A curmudgeon in the grip of gripes
During much of his early career, Andy Rooney was a serious journalist.
As a war correspondent in the ‘40s, he rode with the Air Force on bombing missions over Germany, covered the liberation of Paris, described the horror of the Nazi concentration camps.
For his service in bringing the reality of the conflict to the American audience, he was awarded a Bronze Star and the Air Medal.
After the war, he began what would be a more than 60-year association with CBS, first as a writer and later with appearances on camera in important TV productions.
But he is best remembered for his regular contribution to the network’s program “60 Minutes.”
For 33 years, until his death last November at age 92, Rooney was a fixture whose monologue occupied the final minutes of the weekly show.
Always grumpy, sometimes controversial, unfailingly engaging, he used his brief time slot to skewer pretense, complain about his personal annoyances and strip bare what he saw as the prevailing nonsense of the modern world – all done with sly humor, but humor with a cutting edge.
That was his persona. It earned him the title of CBS’s “resident curmudgeon.”
It occurred to me recently that curmudgeonship – if there is such a word – may be a predictable affliction of aging journalists, for I find myself exhibiting some of the symptoms.
For example, at the grocery store, while waiting my turn at the register, I cannot help noticing what’s offered for sale as reading material on the rack beside the checkout line.
I do not object to the bikini-clad ladies on the magazine covers.
What’s baffling are the advertised contents. Why would I or anyone else be interested in the liaisons, extravagant nuptials, subsequent infidelities or other betrayals, and resulting separations of the beautiful, the self-indulgent and the socially useless?
My other gripes are even more petty.
You’ve surely noticed how monthly bills from utilities, credit card companies and other merchants come with instructions: “Separate at the perforation and return bottom half with payment in the envelope enclosed.”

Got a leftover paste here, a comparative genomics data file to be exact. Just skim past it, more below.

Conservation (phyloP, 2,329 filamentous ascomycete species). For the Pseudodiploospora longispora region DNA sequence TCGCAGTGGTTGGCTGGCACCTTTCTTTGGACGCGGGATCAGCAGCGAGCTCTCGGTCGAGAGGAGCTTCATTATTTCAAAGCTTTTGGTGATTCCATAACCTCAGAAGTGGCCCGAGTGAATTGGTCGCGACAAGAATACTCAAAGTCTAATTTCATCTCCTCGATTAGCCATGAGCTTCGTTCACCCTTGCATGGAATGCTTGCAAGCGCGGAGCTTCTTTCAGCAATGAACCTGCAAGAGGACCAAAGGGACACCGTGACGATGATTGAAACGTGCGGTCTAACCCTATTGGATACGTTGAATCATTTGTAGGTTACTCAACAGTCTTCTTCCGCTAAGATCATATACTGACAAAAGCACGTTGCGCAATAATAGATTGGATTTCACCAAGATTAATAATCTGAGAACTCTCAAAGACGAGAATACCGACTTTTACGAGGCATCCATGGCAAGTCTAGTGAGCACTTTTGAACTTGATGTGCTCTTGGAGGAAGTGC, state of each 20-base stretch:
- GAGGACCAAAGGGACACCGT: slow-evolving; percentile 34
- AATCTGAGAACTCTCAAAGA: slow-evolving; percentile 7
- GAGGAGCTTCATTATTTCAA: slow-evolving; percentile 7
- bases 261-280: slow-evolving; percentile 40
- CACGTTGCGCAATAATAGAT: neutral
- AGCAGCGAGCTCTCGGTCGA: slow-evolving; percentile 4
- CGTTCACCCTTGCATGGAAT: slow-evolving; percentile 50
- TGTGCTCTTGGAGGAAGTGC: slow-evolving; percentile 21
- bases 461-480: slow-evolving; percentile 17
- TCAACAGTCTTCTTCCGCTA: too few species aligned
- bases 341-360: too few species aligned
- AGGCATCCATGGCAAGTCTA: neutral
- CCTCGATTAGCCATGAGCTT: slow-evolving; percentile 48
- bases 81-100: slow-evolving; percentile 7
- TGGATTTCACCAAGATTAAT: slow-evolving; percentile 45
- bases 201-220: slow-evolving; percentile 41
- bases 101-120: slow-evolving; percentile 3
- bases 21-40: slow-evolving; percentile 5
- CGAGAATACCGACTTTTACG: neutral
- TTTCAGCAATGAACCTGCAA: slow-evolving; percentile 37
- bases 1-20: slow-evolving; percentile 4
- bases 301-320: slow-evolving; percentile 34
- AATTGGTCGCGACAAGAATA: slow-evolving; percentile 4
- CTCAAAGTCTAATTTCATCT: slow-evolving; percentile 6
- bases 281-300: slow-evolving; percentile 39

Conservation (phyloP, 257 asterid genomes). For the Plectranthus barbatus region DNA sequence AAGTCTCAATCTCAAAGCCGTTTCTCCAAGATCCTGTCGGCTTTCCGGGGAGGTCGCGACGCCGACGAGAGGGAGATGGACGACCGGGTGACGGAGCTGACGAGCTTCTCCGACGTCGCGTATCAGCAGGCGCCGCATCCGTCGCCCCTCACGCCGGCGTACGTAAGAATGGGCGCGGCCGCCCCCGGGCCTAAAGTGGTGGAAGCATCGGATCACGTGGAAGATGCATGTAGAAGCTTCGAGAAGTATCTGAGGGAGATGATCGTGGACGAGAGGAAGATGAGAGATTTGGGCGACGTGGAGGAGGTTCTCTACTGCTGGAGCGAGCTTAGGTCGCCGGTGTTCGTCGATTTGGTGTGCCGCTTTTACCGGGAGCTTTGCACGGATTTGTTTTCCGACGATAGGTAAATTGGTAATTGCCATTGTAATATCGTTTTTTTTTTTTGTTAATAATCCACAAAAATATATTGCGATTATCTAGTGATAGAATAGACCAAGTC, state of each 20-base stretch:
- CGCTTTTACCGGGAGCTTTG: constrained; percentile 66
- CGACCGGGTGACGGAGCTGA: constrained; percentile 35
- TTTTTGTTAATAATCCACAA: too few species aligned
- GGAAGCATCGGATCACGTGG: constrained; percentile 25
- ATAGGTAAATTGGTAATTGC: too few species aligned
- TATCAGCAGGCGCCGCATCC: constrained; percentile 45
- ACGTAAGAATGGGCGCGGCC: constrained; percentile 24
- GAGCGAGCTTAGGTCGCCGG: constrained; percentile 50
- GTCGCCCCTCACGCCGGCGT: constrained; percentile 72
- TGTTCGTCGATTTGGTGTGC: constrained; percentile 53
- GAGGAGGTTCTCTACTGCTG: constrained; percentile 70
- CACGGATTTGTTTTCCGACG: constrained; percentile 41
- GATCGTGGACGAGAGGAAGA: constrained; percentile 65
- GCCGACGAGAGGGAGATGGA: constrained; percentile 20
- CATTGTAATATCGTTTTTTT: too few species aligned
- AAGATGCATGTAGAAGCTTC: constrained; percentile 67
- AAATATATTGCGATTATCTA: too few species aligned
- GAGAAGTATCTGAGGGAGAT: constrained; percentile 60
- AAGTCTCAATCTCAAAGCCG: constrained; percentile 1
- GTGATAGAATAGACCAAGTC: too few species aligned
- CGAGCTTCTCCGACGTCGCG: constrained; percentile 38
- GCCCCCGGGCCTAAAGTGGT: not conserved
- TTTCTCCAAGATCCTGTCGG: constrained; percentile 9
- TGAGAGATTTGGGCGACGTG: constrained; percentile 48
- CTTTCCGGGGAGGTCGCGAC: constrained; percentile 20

But often you have to go find scissors to cut off the lower part because billion-dollar organizations can’t be bothered to do a workable perforation.
The other day our new telephone book was left on our front doorstep. It’s a good deal smaller than the book it is replacing.
The entries in the last one were so small I had to use a magnifying glass to look up a number. To read this one I’ll probably need laser surgery, or maybe a corneal transplant.
Finally, modern newspaper printing, nearly 600 years removed from Johannes Gutenberg’s first efforts, is a wonder of precision – so exact, in fact, that there’s no detectable difference in the sizes of the pages.
Sometimes to get from a story’s beginning on Page 1 to its “jump,” or continuation, you have to wet your thumb and forefinger to turn to that inner page.
And printing, though it’s a miraculous and socially important process, is not a particularly clean one. When you read the morning paper, black smudges tend to come off on the breakfast table, on your clothes and, of course, on your hands.
I hate having to lick my fingers to read this or any other newspaper. I’ve got a passionate appetite for news. But not for ink. At the very least they could flavor it.
My preference would be strawberry.
You may find my complaining tiresome. But at least, as it was with Andy Rooney, I’m only once a week.